Subarus have had petty good reliability recently in the hands of everyday users. I think they age horribly, but that’s not the same thing. They’re also not known for their build quality, but that’s different from reliability as well. While we’re at it, power and refinement aren’t present either and I have a huge problem comparing fuel economy between cars with big differences in usable torque, so let’s question-mark mpg’s.

At least they are sexy, wait what? Still flying vagina ugly? Damn. It looks like I’m forced to concur that Subaru’s are highly overrated. The WRX can’t make up for all that.

If only I could write junkyard Finds, I’d share an almost mint 199-something Outback with just 113k on it, no body damage beyond light rust. Something killed it, since this yard will sell runners.

Conceptually I like the boxer engines and symmetrical AWD, in practice Subarus been building basically 2 cars (and many redundant variants) using this setup for decades, as far as the drivetrain goes theres no excuse to be having problems or quality issues at this point.

Yes they have “out Volvo’s Volvo”, but Volvo usually didnt take 10+ years to fix headgasket issues, oil burning, etc.

“Yes they have “out Volvo’s Volvo”, but Volvo usually didnt take 10+ years to fix headgasket issues, oil burning, etc.”

Corrosion resistance aside, I’d take a Subaru (historical reliability warts and all) over what long-term Volvo ownership looks like for the last 2 decades.

If you have a competent and good indie mechanic to service it one of those P2 platform cars can actually be very affordable to run, (my brother has a customer with a 220k mile V70 that he flat towed to him from VA recently), but if you’re relying on the dealer, forget it.

Lack of mechanics is a very real issue with Volvos, Ive been shopping RWD Redblocks and the owners all use the same local shop.

Regular garages won’t touch em, they assume that they’re complex like the newer models (everything 96 onward), and to be fair some repairs do require rare/expensive special tools. Its almost like Saab despite Volvo being alive.

LOL I love the catch there being they will only tow it to their dealership. In the case of that old V70, it was a no-start condition that the local dealer in VA offered to fix for about $1k (replacement of entire fuel pump assembly), and then gave a $5k laundry list of suspension work, PCV system replacement, and an airbag light that wasn’t on before the car came to the dealership(!). My brother found the failed (corroded) fuel pump module/controller, bought a good used one for $100 on Ebay and plugged it in, charged for a few hours diagnostics and installation labor. PCV system was perfectly fine by the way. And the airbag light? That was from a dealer tech forgetting to reconnect some kind of connector by the rear seat when they were poking around the fuel pump originally.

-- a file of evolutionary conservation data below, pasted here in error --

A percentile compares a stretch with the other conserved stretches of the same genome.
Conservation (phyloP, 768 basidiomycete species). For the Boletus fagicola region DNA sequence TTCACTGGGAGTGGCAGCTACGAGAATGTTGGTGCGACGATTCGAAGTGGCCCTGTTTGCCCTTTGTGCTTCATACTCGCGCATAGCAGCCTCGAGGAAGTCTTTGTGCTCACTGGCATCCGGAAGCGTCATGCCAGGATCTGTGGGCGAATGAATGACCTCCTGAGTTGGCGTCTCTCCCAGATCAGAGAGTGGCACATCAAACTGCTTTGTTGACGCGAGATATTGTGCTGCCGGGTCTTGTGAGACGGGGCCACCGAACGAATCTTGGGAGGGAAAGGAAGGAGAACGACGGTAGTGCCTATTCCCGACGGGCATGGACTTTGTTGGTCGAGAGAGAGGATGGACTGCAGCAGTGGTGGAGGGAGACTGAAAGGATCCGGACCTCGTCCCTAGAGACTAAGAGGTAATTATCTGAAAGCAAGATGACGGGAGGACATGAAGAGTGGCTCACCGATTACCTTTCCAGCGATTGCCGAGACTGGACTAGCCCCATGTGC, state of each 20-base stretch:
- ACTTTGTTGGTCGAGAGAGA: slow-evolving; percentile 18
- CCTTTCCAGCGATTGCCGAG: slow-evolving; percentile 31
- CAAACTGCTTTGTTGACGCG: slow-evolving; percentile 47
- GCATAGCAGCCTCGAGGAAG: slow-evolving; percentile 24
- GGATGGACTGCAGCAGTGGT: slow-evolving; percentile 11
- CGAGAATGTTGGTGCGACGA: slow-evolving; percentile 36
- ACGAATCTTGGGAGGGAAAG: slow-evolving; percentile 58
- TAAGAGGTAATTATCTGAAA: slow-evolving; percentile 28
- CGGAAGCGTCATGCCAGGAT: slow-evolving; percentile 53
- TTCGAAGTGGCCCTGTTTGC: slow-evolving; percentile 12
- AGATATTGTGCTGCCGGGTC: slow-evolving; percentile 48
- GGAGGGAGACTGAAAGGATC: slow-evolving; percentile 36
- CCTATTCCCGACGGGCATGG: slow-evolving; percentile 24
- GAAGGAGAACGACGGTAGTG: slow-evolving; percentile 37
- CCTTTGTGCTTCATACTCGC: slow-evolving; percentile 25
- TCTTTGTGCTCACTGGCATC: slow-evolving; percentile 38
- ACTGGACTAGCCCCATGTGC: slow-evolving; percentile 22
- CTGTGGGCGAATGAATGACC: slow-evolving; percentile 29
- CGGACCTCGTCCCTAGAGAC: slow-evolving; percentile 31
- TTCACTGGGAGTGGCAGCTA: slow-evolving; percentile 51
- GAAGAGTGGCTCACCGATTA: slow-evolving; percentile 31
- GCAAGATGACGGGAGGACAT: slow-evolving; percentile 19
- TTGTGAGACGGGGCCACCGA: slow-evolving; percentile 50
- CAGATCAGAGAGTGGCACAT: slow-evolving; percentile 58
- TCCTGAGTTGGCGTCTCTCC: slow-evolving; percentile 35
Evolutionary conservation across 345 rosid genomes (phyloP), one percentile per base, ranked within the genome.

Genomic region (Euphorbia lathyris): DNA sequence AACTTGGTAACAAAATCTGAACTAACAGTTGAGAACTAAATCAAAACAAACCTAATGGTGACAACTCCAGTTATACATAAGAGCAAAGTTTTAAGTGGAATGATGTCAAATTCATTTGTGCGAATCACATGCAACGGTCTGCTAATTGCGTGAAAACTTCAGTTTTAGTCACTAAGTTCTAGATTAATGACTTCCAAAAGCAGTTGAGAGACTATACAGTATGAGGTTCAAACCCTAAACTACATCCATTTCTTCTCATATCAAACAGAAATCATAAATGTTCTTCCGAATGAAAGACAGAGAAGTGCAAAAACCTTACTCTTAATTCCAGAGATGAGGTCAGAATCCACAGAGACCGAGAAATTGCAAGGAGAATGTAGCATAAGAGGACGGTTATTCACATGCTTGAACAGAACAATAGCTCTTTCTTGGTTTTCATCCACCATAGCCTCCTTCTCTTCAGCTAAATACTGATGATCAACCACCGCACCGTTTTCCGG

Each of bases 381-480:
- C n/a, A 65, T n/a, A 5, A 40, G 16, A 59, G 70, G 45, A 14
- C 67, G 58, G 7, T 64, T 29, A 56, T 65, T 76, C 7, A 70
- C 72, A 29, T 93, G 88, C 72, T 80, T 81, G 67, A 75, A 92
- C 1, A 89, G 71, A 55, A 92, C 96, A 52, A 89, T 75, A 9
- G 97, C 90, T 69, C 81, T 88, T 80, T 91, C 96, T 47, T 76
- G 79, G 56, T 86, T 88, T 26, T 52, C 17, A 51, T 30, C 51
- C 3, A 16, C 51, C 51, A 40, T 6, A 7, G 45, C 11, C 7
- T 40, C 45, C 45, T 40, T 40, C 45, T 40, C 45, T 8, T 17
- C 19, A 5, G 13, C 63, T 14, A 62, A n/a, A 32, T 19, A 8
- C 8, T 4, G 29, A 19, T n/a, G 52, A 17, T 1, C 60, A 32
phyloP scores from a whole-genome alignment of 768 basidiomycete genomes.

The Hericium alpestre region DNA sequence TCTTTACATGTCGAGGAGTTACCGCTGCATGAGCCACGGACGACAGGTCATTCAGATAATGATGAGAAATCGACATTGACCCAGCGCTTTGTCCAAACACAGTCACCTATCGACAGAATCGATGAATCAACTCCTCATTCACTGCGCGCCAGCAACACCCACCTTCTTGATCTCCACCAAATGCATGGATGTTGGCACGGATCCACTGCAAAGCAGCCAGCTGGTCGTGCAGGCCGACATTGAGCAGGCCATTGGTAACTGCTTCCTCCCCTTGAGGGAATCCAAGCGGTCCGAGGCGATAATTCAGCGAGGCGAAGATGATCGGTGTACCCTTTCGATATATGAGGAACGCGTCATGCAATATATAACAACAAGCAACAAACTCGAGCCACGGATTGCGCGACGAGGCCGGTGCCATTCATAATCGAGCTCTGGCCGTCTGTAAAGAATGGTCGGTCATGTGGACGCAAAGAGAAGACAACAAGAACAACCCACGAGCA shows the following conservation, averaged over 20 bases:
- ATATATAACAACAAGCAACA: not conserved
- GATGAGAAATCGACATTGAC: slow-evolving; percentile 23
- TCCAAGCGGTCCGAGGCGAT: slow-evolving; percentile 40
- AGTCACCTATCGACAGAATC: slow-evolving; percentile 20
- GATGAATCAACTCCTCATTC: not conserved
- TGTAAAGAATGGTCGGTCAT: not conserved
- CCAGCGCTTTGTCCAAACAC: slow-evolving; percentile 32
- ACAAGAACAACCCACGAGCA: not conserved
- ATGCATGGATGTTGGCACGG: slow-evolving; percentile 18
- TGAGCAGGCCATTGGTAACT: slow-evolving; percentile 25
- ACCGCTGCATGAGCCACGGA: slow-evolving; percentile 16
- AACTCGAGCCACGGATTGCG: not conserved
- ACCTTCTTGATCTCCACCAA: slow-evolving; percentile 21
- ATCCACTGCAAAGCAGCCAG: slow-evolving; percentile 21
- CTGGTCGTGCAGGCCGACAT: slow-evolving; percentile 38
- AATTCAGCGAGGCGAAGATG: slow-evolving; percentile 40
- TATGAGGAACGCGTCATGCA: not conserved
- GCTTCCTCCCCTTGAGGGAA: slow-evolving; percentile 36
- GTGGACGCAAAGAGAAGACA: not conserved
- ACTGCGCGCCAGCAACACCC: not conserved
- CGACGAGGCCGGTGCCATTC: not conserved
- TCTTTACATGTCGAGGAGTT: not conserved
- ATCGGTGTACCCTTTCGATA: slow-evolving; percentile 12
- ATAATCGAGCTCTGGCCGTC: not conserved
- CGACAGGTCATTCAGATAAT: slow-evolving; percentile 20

All this discussion about perception v. reality of Subaristas, and nobody has even touched on their turbocharged atrocities. Any time a young man buys a Subaru with three initials, the dealer will give him the nudge and wink treatment about the enticement of reflashing the ECU of their brand new car for 60 extra horsepower and a car that will become a financed paperweight when the engine grenades and Subaru has been freed of any warranty responsibility. They do it so much that they assume they did it even when they failed to sell the reflash and the engine stopped after 11K miles anyway, as my friend who will now take my automotive advice more seriously learned. You’d think he’d have learned after my CEL tip saved his Porsche’s engine.

I’m interested to know what the quality concerns are before making a judgment. Are they RTFM issues, or are they legitimate issues such as trim bits falling off, powertrain bits failing, infotainment freezing, windows leaking, electrics going haywire. There is so much that the quality rankings don’t mention in big shouty print that would make their information more useful.